It’s funny that CEC, an existing infrastructure owner, was not accorded the right to “negotiate for the wheeling (or transportation) of their power with owners of infrastructure on commercial terms across all transmission and distribution lines as long as capacity is available”. Mwila’s own words convict him or is this a privilege reserved for “new entrants” in the electricity trade? When CEC’s transmission and distribution lines were declared Common Carrier, it (CEC) was given neither chance nor time to negotiate commercial terms with Zesco for the use of its infrastructure. Does Zesco see this bright future as being attainable to those yet to enter the market but not those existing in it already?

5. The “common carrier” declaration typically unlocks resources and avoids “hoarding” of transmission capacity:

This would make sense if the transmission and distribution infrastructure of every power company in the country owning such was made common carrier, of which the most extensive network belongs to Zesco. As it is, the unlocking Mwila talks about affects the infrastructure of one private sector company, leaving thousands of Zesco transmission and distribution lines wholly untouched. The playing field has not been levelled because the declaration is not reciprocal. CEC cannot use the Zesco infrastructure to move its power because the infrastructure is not common carrier.

6. Zesco continues to make power available to CEC despite CEC owing Zesco millions of dollars in unpaid arrears under the expired Bulk Supply Agreement:

I would imagine that Mwila expected some commendation for this “benevolent” act from Zesco but I know this is not some altruistic action from them but rather because they need CEC’s infrastructure to supply their customers on the Copperbelt, mining and otherwise. As for the money owing, again we know that arises from one non-paying customer. Zesco should tell us if CEC owes them for any other customer than KCM but rather than work together with CEC to collect that money, they sign on the erring customer!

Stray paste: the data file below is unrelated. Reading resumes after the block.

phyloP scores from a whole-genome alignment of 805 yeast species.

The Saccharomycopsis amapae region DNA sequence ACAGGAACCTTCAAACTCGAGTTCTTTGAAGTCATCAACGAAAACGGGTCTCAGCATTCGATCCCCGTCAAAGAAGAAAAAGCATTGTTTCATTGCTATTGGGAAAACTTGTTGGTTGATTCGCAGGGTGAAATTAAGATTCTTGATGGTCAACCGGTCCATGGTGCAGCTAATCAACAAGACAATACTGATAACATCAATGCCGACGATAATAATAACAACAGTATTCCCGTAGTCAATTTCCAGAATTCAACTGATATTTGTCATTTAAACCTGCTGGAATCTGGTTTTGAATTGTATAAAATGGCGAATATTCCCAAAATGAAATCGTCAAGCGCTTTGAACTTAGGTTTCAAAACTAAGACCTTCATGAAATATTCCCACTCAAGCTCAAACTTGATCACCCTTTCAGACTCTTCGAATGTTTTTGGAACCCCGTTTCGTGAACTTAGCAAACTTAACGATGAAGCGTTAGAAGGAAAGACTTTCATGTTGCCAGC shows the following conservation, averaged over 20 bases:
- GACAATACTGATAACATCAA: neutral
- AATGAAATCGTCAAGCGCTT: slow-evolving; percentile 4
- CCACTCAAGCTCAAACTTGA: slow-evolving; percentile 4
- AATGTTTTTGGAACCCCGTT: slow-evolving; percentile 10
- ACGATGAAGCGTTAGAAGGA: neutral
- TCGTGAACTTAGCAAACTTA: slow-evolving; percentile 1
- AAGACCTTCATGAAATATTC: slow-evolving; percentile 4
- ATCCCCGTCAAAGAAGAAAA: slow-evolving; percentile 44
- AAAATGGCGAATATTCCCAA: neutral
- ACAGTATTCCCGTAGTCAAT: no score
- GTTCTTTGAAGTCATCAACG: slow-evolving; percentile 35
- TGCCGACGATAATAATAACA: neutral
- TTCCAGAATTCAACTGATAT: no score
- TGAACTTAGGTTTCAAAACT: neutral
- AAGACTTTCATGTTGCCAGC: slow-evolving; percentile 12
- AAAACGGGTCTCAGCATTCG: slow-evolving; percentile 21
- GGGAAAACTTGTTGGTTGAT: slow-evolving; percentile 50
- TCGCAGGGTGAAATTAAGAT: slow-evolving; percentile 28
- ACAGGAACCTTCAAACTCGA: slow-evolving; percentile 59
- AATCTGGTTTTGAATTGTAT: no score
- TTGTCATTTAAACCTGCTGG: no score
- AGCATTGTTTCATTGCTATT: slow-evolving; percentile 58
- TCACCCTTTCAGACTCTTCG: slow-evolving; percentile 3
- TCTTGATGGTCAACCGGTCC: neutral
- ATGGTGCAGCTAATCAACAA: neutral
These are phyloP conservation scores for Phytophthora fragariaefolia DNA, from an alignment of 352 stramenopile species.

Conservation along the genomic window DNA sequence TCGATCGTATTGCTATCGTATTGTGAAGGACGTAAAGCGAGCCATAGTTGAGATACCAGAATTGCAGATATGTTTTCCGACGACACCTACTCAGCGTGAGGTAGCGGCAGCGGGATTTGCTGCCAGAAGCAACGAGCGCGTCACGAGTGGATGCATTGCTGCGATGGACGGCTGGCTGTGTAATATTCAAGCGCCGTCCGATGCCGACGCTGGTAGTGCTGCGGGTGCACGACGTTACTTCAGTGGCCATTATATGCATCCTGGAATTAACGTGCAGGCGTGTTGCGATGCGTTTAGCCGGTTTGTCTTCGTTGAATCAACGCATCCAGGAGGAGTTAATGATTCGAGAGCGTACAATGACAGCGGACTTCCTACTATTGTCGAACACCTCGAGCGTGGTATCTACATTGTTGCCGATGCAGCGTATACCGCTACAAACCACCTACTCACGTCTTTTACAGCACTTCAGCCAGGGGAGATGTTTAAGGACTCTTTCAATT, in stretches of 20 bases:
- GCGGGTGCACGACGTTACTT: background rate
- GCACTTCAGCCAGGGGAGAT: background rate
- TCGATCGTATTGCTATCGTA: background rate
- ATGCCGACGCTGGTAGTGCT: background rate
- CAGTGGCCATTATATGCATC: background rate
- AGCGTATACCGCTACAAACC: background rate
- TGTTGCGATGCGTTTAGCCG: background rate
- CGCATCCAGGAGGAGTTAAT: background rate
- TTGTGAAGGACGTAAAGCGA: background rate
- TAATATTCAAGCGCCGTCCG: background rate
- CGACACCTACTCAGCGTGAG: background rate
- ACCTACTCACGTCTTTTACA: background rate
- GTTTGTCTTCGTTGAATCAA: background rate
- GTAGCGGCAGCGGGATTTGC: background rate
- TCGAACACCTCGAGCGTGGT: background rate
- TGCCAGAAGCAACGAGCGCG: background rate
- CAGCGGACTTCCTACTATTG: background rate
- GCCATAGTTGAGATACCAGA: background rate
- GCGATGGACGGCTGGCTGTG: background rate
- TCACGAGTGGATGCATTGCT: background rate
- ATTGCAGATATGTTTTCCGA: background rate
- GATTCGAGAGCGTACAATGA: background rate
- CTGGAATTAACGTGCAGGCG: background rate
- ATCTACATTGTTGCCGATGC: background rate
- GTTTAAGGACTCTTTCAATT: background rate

7. Entering into a long-term agreement with KCM: I left this for last because I find it the most bizarre that a company wailing about making losses has entered into a contract with a customer who has badly defaulted on payments to its last service provider. Just how does Zesco explain the sensibility of this? They’ve taken CEC to court over money owed to them because of a customer that has not been paying but happily take on that same customer and describe it as a “landmark agreement”. Really? Will KCM pay for power or is this the whole plan that because they are not interested in paying for a critical input such as electricity, take them under the wings of a state entity because they too are, for the present, essentially a state entity. Zesco won’t attempt to enforce payment and it will be the other users of electricity – households and businesses – who will foot the bill for the power being consumed by KCM.

This statement sounds to me like an indictment on the government and Zesco. A plan hatched to grossly disadvantage a company that for whatever reasons they would rather see doing badly.